The Mwamba Hide, the Last Watering Hole as it’s known, has been non-stop action in the later months of the season. From the beautiful flocks of love birds enjoying the undisturbed water in the morning to the endless train of elephant families coming down throughout the day for a drink, some of our guests even shared a mud bath with an elephant down at the lower hide.
Every day that has passed has led to some life long memories. From all the staff at Mwamba it has been an absolute pleasure sharing our piece of heaven with our guests this year. For those of you who missed out this year we hope to see you all in 2017 where we hope to help create life long memories of the true African bush.
The intense October sun has left the valley parched- the ground arid and dusty and the life-giving Luangwa reduced to the faintest trickle. It can seem at this time of year that there is not much to be thankful for, as animals and people alike are waiting for one thing…rain.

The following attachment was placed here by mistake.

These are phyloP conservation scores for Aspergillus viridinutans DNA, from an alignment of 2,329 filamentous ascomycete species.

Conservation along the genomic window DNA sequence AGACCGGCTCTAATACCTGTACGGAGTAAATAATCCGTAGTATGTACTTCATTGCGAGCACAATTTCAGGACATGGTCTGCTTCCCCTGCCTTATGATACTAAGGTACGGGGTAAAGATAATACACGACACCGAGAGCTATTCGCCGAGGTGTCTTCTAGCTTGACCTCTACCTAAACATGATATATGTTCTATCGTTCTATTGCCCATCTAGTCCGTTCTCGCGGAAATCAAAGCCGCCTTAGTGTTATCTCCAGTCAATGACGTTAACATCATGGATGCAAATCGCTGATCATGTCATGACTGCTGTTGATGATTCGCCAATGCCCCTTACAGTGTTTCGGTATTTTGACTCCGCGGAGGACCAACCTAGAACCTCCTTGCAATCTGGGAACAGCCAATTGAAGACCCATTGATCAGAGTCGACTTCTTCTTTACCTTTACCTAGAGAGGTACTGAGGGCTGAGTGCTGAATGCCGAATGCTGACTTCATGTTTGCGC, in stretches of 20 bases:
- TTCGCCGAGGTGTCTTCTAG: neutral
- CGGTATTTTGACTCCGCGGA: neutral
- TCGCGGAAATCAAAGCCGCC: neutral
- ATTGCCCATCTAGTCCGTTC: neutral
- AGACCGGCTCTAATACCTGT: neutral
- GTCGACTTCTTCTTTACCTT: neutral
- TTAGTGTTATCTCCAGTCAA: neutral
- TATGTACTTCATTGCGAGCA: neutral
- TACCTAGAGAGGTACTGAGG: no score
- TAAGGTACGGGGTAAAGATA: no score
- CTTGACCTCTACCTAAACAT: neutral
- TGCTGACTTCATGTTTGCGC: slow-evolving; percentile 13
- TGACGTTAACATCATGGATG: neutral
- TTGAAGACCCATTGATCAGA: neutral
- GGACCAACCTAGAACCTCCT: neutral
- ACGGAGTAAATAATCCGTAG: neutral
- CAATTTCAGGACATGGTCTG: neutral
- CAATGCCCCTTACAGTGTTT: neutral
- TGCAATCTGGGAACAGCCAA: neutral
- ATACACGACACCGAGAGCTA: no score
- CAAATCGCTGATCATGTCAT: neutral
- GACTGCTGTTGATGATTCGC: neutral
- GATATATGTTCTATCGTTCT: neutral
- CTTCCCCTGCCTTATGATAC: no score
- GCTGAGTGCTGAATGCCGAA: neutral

But every cloud has a silver lining and here in Mfuwe, though the rains are still a few weeks away, we have been awash with a deluge of mangoes; sold in the village for 5 Kwacha ($0.50) a bucket.
I’m sure our guests in the Northern Hemisphere can appreciate the pure luxury of having sun-ripened mangoes on your doorstep. Far superior than a fruit that has been plucked before its peak then shipped halfway across the world, before it reaches your plate.
One of our chefs at Kaingo is Andrew Njobvu Junior, who particularly loves making desserts and sweet treats. A natural flare is reflected in his crowd pleasing creations and if you are staying at Kaingo, it is likely that he will be baking the cake for afternoon tea. A firm favourite with guests is his light and fluffy Victoria Sponge filled with orange curd and passion-fruit.
Here Andrew explains why this is his favourite time of the year and shares a recipe to tantalise your taste buds.